“. . . according to the Yoga Sutra (3.1), the term [Bandha] refers to the ‘binding’ of consciousness to a particular object or locus (desha), which is the very essence of concentration.”
Georg Feuerstein



Saturday, March 19, 2016

Shoulder Biomechanics, Part III: The Supraspinatus Muscle


Hello Friends,

Let’s cap off the muscles of your rotator cuff with the supraspinatus. This muscle originates in a trough-like area above the scapular spine, hence its name supra, which means “above”. The supraspinatus then inserts onto the greater tuberosity just behind where the long head of the biceps enters the shoulder (figure 1).

(We’ve covered the subscapularis, infraspinatus and teres minor muscles along with some key biomechanical points about each muscle—click to review.)




Figure 1: The supraspinatus muscle of the rotator cuff (with the infraspinatus and teres minor faded).


Contracting the supraspinatus abducts the humerus at the glenoid socket (takes the arm out to the side) for the first 15 degrees. After that, it becomes a synergist of the deltoid for abduction. As with the other muscles of the cuff, the supraspinatus also stabilizes the humeral head in the socket. Figure 2 illustrates this in Warrior II. 


Figure 2: The supraspinatus contracting to synergize the deltoid in abducting the shoulders in Warrior II.


The supraspinatus is the rotator cuff muscle that is most frequently torn. Tears start to become common beyond the age of forty, with an increased incidence in each decade of life. Figure 3 illustrates a supraspinatus rotator cuff tear.



Figure 3: Full thickness tear of the supraspinatus muscle (with the long head of the biceps shown in front of the supraspinatus).


Drawing your arm across the chest (adducting it) stretches the supraspinatus, as well as the capsule of the shoulder and the deltoid muscle. Figure 4 illustrates this action in Garudasana. Note the muscles (colored blue) that contract to stretch the supraspinatus and the muscles that also stretch in this pose (colored red). 


Figure 4: The supraspinatus muscle stretching in Garudasana. The muscles in red are stretching and those in blue are contracting.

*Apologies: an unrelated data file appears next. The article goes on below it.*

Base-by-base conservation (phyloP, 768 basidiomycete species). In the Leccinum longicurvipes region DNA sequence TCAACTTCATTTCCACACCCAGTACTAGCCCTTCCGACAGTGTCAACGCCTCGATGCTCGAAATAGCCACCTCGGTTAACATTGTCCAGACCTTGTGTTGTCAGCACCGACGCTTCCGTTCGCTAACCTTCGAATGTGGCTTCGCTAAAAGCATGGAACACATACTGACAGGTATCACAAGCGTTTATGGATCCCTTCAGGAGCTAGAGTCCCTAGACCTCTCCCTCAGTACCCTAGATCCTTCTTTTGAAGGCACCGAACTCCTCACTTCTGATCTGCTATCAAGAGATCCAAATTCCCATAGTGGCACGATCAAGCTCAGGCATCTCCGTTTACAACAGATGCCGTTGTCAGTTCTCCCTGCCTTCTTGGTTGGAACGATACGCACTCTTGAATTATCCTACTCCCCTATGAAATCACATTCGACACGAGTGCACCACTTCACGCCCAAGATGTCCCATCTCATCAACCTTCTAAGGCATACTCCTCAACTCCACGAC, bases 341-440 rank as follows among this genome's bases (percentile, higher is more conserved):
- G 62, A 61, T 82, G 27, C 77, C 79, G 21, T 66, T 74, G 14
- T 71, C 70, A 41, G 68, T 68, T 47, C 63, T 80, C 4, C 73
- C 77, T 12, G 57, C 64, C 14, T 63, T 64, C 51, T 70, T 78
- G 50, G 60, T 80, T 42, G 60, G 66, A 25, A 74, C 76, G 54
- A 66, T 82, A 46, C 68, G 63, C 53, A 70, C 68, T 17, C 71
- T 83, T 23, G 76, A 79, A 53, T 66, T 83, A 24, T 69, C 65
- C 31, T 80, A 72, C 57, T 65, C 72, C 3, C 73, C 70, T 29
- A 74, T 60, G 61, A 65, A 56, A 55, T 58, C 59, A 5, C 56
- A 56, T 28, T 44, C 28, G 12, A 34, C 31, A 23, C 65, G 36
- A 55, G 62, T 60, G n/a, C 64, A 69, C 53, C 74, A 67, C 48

Click here to take the rotator cuff quiz to test your knowledge!

Thanks for stopping by. Stay tuned for the next post when I'll go over the interaction between the deltoid muscle and the rotator cuff. By the end of this four-post series, you'll have a good understanding of the functional anatomy and biomechanics of the shoulder joint as applied to yoga. Click here to browse through the Bandha Yoga book series on anatomy, biomechanics and physiology for yoga.


All the Best,


Ray Long, MD

16 comments:

  1. a fabulous article, thank you. I'm also loving your key muscles/poses books which I refer to a lot.

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    1. Thanks for your comment, Julie. Glad to hear you enjoy the work! Ray

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  2. Thank you.. Looking forward to more educational shares.. Namaste..

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    1. thanks for stopping by, Anil. More key biomechanics coming this week. Best~Ray

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  3. Not only do you explain yoga anatomy well, you make it interesting too. Your blog and books help me in a very challenging area.
    Thanks for all you do.

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    1. You're welcome, Linda. I'm delighted that you enjoy my work. All the Best~Ray

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  4. Working through pt for slap tear, 3/4. Your article is very helpful!

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    1. Good luck Steve--glad to hear the article helps. Ray

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  5. Thank you for the explanation and the beautiful pictures ! Quick question: could a tear shown like in fig. 3 heal without surgery ?

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    1. You're welcome, Natacha. I'm delighted you enjoy this. In answer to your question about whether a full thickness cuff tear could heal without surgery: no, cuff tears do not heal without being re-attached surgically. That said, many people live with cuff tears and do not have symptoms (or surgery), especially in the older population. Part of this is because other parts of the cuff compensate. The decision to surgically repair the cuff is based on the clinical picture of the individual. This includes age, symptoms, size of the tear, state of the torn cuff (atrophy), reparability etc. It's a very big subject. Hope this helps--Ray Long, MD

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  6. Thanks guys!! Always appreciated. :)

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  7. I've enjoyed and referenced your blog posts and other online content for several years and I finally went ahead and purchased almost all your books. (I still need the inversions one.) I wanted to let you know that the quality of content you share online was my biggest motivator in finally spending the money to purchase them. Thanks.

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  8. Thank you,my english is not very good but I unferstand. I really ejoyed your articles and your books. I refer to a lot.

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  9. Hi Ray,
    Your post is very important and very informative. Its very helpful for every one. hope you publish your next article soon.

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  10. Great information from an anatomical aspects on Yoga on your website.

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